Many brands are trying to solve the country’s food waste and supply problems, but are they doing enough? Let’s dive into some of the solutions, innovators, and modernizers hoping to make a big difference in the amount of food going to waste every year.
The world has a big problem. Okay, it has lots of big problems. But this one, in particular, has to do with the amount of food we’re wasting. In the U.S. alone, around 91 million tons of surplus food went to the trash in 2021. This isn’t just a waste of all the resources it took to produce that food (like water, energy, and fertilizer, for example), but it’s also a major source of greenhouse gas emissions.
According to the Environmental Protection Agency, U.S. food loss and waste are responsible for around 170 million metric tons of carbon dioxide equivalent every single year. And globally, food waste contributes around eight to ten percent of all the world’s greenhouse gas emissions.
This can’t go on. Not just because of the environmental issues, but because there are also plenty of people who could benefit from eating all of the food that is going to waste, much of which is fruits and vegetables. In fact, in the U.S., around 34 million people, including 9 million children, are food insecure, according to Feeding America.
How are brands trying to reduce food waste?
As the food waste problem continues to worsen, many brands are trying to make a difference. Hungry Harvest, for example, is a farm-to-doorstep produce delivery service striving to reduce food waste and help people experiencing food insecurity across the U.S. at the same time. With every delivery, it saves around ten pounds of food from going to waste. And since 2014, it has rescued more than 27 million pounds of produce.
Another example is Imperfect Foods, which is a grocery delivery service that specializes in selling high-quality surplus food, some of which may be slightly irregular in appearance. In the whole of 2020, it saved around 50,000,000 pounds worth of food. Misfits Market is another example of a brand that rescues food that would otherwise be wasted and ships it on to consumers in the U.S.
But while these brands are undeniably helping to make an impact when it comes to food waste reduction, one of the biggest problems in the food market is a lack of modernization, according to Christine Moseley, the founder of Full Harvest. The latter is a leading business-to-business marketplace for surplus, imperfect, and, as of recently, USDA Grade 1 produce.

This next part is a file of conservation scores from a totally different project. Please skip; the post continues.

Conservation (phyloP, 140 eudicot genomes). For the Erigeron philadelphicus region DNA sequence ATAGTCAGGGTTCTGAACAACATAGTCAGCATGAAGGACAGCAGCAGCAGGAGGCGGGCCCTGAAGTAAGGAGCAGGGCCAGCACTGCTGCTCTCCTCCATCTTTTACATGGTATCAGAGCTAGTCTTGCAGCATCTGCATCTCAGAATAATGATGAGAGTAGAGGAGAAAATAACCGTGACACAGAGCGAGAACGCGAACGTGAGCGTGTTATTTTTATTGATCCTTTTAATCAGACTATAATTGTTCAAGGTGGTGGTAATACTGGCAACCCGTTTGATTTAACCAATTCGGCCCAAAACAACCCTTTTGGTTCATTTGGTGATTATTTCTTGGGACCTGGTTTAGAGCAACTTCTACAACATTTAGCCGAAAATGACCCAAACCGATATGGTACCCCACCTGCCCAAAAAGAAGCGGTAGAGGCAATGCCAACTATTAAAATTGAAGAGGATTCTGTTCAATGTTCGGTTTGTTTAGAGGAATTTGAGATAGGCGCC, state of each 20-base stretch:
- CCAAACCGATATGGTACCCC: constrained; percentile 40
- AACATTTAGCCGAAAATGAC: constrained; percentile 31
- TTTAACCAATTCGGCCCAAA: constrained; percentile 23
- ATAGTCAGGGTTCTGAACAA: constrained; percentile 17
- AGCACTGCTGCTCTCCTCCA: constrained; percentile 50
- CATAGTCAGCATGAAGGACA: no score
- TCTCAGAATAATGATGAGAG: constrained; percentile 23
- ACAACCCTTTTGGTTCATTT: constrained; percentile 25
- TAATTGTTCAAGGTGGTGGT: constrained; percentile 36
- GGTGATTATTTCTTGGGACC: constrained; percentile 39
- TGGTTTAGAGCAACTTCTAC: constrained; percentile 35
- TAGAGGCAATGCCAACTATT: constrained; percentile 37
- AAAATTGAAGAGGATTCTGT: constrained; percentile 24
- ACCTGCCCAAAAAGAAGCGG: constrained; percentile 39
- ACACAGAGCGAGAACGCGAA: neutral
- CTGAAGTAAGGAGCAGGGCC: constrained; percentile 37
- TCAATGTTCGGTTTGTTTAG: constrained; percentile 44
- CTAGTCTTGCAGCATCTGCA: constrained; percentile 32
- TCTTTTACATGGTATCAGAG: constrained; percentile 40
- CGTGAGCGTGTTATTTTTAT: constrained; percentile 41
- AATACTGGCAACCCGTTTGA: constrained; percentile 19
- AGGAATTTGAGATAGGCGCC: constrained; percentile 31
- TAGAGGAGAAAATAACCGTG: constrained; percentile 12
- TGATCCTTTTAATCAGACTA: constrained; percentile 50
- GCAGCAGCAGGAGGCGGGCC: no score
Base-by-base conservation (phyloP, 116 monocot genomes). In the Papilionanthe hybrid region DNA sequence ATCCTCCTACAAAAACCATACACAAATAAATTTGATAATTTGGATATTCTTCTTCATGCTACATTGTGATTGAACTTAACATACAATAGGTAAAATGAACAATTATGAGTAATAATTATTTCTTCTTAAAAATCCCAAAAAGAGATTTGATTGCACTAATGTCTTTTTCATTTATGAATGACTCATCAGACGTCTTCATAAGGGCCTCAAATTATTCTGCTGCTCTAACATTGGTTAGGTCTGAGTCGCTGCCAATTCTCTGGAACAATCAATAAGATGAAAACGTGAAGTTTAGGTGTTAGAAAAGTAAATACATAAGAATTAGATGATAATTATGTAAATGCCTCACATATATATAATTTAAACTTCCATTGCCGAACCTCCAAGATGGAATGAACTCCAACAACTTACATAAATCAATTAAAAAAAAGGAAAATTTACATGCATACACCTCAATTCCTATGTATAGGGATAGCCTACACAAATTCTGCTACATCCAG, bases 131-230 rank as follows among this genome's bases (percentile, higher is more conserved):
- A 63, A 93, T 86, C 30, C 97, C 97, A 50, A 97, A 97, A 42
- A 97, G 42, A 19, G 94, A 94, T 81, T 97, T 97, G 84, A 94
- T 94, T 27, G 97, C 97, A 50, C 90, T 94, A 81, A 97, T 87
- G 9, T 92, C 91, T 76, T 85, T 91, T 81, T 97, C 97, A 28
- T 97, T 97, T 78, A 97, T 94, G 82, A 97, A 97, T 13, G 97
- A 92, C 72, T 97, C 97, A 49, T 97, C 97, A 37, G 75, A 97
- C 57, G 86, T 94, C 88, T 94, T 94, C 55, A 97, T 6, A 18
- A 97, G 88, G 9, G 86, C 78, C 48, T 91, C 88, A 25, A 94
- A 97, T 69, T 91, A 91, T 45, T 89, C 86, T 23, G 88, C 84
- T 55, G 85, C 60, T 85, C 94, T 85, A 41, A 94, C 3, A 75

Full Harvest and the digitization of the produce supply chain
While many brands are trying to fix the symptoms of the way the food system currently operates (by rescuing surplus or imperfect food and then selling it on to consumers), Full Harvest is trying to help change the DNA of the produce supply chain, so that it doesn’t naturally result in so much waste.
According to Moseley, she was inspired to create the brand after working in the food industry and spotting the inefficiency of a system that was predominantly based offline. Around 96 percent of the global produce industry is totally offline, according to Pymnts.
“We’re kind of the thought leader in not only solving farm food loss — which is now the largest portion of the food waste problem [and] the No. 1 contributor to climate change — but also solving major pain points within the industry with technology,” Moseley told the global news and analysis platform.
The way it works is simple. Farmers can empower their own workflow by uploading their produce to Full Harvest, and this makes it far easier for buyers to quickly and efficiently find the produce they need. “It’s really about matching and helping them with the buying and selling process online,” said Moseley. “And we take a take rate of each transaction.”
Up until recently, the brand had been focused on only selling surplus or imperfect produce, but it recently expanded its business model to include USDA Grade 1 produce, too. According to the brand, bringing the entire market online will help to reduce food waste by making the whole buying and selling process much more efficient.
And it seems to be working: Full Harvest is growing all the time, but so far, it has managed to help farmers grow and sell more than 85 million pounds of produce.
“Everything edible should be consumed,” noted Moseley in a recent statement. “At Full Harvest, we’re doubling down on our mission to help produce buyers and suppliers get the real-time data and access they need to make the produce supply chain smarter, more efficient, and more sustainable – regardless of produce type or grade.”
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